The Editor’s Scalpel

Brief Housekeeping:

Some of you may have noticed a lack of updates this month. Due to school being school, I’ll be changing my schedule to post every other week instead of weekly. 

English: Diamond scalpel
I was seriously considering a photo of a scalpel leaning on a pig’s heart, with a caption about ‘yeah, that’s what it feels like’. Because I love you, here’s a diamond scalpel instead. (Photo credit: Wikipedia)

In my experience editing, I’ve noticed I use two words more than any other: “comma” and “cut”. The former, being one of the most absurdly complicated elements of English grammar, already has a blog post dedicated to it. And then there’s the latter.

A double-edged sword

It’s a writer’s job to explain, to take that vivid picture in your head and use words to paint it in mine. That takes a lot of effort, a lot of detail, and a lot of words. Sometimes, though, those words can clutter the sentences, bog down prose, or otherwise get in the way of the image. We’re left walking a razor’s edge: too many words, and you risk overwriting. Too few, and you risk not being understood.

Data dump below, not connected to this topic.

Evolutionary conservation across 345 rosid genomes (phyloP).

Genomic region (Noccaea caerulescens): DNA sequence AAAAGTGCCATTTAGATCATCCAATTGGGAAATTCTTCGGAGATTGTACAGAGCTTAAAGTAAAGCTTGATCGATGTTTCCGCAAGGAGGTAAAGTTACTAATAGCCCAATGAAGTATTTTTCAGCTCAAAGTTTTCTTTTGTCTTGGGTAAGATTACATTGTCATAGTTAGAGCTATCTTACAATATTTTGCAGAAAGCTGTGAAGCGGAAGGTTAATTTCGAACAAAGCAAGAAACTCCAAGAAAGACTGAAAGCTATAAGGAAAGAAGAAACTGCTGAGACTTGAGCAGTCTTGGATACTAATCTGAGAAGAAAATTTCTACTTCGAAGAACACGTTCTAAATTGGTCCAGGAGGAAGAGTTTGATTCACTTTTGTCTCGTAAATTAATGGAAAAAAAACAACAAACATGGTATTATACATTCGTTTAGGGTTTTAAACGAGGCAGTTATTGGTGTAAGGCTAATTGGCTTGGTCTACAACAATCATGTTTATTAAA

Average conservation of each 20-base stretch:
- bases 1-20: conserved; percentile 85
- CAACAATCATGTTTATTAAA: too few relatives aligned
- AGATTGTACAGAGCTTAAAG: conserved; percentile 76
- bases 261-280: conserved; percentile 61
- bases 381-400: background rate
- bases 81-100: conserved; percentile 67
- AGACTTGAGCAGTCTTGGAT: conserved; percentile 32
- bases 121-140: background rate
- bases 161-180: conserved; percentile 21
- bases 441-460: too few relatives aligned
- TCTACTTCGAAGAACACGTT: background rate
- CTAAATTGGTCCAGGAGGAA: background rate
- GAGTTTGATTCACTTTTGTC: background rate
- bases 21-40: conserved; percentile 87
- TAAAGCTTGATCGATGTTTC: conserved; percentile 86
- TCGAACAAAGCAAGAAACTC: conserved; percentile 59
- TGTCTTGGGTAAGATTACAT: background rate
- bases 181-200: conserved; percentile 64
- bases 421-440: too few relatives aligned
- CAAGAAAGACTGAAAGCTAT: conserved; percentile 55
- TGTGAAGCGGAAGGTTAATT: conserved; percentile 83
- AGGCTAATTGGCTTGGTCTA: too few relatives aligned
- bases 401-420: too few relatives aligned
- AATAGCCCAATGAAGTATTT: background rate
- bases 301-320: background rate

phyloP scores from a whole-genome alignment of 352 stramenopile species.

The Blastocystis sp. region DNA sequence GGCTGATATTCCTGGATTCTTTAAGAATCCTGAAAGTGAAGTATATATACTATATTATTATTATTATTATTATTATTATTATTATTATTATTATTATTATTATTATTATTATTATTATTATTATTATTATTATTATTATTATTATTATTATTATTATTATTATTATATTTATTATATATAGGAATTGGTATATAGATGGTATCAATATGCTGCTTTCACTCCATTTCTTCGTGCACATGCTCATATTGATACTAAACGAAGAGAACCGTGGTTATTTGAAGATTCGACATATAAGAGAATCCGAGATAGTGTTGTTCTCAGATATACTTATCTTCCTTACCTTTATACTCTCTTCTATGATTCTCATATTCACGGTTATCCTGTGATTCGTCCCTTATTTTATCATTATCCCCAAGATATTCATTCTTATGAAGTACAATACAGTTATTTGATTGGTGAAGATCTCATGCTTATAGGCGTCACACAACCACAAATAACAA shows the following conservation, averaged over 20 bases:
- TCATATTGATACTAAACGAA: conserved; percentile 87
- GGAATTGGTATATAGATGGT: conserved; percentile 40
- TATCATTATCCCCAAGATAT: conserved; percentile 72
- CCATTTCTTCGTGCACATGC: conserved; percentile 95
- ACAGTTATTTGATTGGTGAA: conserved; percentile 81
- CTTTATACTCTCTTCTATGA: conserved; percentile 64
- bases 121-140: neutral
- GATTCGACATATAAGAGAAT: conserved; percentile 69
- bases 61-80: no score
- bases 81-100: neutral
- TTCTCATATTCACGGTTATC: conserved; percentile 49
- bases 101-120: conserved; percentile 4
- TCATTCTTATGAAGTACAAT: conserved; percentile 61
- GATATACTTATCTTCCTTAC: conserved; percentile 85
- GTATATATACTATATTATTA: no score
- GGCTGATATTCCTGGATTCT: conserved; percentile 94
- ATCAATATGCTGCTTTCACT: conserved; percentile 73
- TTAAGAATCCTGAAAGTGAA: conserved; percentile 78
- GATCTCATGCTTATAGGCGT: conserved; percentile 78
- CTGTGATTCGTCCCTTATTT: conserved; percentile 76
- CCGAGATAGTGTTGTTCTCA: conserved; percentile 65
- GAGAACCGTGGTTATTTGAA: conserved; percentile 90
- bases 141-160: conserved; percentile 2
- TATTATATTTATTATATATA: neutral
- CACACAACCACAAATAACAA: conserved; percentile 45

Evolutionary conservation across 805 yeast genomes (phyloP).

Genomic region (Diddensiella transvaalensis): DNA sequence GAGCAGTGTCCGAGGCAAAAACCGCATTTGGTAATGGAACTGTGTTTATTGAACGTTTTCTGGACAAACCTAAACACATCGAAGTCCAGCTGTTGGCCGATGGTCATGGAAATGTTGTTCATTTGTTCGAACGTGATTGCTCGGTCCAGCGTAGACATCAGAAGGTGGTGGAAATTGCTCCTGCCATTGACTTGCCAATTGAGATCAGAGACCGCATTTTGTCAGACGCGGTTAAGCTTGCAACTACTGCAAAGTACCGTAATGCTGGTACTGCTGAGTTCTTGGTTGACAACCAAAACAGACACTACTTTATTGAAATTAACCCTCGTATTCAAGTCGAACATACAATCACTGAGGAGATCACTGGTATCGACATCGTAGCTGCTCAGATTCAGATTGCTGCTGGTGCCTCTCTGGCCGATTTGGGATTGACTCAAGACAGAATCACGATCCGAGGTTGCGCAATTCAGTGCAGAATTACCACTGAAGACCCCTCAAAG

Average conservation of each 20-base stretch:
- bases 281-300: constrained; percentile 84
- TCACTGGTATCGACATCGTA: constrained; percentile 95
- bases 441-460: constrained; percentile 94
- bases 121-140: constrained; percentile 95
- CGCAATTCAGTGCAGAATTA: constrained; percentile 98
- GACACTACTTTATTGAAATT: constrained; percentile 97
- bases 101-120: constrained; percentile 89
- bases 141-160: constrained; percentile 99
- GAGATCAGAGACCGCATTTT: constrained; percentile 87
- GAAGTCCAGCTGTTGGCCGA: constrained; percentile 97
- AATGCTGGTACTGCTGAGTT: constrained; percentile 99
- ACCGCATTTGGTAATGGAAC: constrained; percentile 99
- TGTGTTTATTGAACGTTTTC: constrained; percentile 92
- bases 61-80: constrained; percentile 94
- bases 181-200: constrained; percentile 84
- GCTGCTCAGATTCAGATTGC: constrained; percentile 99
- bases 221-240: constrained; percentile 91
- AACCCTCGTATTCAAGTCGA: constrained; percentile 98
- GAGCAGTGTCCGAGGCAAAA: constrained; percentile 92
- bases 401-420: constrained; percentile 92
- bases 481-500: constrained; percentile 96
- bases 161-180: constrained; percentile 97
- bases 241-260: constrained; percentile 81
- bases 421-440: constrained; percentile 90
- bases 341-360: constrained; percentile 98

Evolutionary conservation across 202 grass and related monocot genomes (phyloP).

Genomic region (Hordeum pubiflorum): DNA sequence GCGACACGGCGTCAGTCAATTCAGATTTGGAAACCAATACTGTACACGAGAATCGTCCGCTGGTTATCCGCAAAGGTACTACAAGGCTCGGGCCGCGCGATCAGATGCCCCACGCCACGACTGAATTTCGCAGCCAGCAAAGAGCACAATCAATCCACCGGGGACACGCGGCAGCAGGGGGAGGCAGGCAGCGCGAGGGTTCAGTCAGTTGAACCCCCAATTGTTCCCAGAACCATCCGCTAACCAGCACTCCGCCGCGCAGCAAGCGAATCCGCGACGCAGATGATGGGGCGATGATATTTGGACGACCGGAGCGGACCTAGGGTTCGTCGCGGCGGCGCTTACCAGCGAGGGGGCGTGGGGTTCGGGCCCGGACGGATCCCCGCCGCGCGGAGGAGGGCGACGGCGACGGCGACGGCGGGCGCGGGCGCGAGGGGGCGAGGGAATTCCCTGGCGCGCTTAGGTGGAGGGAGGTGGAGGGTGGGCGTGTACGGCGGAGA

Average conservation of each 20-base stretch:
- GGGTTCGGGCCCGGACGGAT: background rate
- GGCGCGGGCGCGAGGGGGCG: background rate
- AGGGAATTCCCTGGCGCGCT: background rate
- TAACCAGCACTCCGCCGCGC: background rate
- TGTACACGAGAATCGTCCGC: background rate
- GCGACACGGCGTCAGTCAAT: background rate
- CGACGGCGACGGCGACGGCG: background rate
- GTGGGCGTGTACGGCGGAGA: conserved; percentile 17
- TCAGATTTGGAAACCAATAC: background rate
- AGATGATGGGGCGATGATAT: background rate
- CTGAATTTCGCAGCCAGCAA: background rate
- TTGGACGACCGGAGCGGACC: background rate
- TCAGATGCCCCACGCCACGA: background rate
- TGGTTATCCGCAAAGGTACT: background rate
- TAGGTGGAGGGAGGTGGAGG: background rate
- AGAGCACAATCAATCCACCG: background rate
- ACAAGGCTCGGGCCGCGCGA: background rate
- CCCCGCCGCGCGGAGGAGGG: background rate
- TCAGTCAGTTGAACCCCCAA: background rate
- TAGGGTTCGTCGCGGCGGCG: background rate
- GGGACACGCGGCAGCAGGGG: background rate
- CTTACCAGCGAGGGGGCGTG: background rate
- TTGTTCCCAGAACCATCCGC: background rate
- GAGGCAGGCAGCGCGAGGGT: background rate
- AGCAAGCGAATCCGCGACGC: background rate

(That’s the last blade-pun, I promise).

You might notice the problem: it’s very difficult to identify that line in your own writing. After all, you already know what you’re trying to convey. For a matter like this, which is dependent on clarity and reader understanding, I recommend getting a beta editor to look over your manuscript and point out which sections are unclear or overwritten.

What is overwriting?

There’s different varieties, but these are the ones I see most often:

Purple prose — When the writing calls attention to the author instead of the story or characters. Often it comes in the form of waxing poetic at length about… anything, and it typically comes across as the author trying too hard to be fancy. That’s not to say good writing can’t be poetic, but you’ll often get a stronger effect with a single significant detail than with a paragraph-long abstract description.

Needless repetition — Sometimes it’s as subtle as using both a dialogue tag and an action beat for the same section of dialogue. Sometimes it’s characters repeating the same information to one another. Sometimes it’s a word or phrase being reused too frequently in a short space, when one or more of them could be replaced by a synonym. And sometimes it’s the same detail being given in two different ways.